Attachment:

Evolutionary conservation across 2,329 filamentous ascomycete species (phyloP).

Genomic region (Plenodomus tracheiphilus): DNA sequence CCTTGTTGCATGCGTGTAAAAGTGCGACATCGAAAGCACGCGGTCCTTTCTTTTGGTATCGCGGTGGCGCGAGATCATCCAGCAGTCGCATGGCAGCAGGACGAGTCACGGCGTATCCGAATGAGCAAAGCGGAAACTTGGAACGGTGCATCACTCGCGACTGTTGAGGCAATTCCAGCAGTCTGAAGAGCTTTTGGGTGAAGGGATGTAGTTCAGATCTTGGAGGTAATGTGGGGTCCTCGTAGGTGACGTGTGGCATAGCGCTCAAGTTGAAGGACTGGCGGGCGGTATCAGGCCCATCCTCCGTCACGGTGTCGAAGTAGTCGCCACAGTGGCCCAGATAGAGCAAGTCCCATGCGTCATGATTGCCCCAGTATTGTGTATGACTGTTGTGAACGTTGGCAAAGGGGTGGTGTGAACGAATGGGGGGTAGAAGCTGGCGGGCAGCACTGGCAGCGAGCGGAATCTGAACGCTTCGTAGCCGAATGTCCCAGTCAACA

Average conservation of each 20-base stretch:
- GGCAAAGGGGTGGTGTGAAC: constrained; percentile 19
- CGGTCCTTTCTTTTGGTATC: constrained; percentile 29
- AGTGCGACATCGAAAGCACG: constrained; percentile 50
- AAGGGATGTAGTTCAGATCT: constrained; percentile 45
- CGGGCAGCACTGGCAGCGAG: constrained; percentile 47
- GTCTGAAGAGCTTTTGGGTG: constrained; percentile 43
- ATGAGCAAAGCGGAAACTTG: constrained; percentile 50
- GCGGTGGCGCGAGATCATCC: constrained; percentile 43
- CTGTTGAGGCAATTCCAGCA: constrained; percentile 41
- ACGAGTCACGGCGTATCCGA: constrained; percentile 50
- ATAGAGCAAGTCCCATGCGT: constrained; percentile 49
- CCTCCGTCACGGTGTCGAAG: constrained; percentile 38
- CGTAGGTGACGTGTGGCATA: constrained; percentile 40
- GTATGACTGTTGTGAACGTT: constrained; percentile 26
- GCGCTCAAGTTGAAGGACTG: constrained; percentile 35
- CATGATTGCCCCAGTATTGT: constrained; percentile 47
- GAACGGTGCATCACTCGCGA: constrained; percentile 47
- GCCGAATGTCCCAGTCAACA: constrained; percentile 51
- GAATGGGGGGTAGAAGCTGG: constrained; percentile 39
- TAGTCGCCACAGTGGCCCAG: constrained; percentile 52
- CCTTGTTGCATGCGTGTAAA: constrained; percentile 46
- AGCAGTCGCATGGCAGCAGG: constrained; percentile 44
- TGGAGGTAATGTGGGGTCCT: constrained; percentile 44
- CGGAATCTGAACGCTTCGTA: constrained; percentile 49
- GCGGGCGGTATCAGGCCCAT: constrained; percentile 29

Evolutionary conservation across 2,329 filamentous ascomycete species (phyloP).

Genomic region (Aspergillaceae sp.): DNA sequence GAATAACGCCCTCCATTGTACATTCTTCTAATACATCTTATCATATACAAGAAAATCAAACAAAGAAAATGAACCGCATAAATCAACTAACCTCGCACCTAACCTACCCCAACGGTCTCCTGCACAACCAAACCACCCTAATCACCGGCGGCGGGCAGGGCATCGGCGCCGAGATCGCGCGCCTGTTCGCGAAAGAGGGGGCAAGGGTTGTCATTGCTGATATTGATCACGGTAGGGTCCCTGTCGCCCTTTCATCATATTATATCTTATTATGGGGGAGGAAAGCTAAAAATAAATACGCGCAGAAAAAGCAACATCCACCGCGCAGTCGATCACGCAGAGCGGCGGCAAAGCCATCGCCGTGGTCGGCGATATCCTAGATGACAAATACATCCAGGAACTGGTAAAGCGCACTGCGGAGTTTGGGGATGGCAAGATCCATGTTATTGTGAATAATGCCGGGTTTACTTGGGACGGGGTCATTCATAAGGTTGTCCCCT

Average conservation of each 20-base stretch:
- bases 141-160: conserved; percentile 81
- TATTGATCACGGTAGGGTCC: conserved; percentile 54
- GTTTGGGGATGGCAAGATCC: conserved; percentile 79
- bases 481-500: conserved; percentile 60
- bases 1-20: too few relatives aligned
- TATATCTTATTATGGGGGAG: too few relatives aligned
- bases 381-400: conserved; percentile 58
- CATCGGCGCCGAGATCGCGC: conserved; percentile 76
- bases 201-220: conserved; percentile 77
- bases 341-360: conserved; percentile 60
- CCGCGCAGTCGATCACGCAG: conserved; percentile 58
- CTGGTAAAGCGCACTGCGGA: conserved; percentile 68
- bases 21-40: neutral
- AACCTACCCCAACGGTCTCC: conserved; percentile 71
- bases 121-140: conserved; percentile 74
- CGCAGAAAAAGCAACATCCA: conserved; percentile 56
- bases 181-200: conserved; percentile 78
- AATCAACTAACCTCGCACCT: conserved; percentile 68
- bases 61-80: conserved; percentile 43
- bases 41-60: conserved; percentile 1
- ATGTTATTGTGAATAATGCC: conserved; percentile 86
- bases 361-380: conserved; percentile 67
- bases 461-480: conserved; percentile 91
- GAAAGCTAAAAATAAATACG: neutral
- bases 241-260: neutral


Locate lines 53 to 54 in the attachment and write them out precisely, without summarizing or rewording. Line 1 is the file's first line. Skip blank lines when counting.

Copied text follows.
- bases 361-380: conserved; percentile 67
- bases 461-480: conserved; percentile 91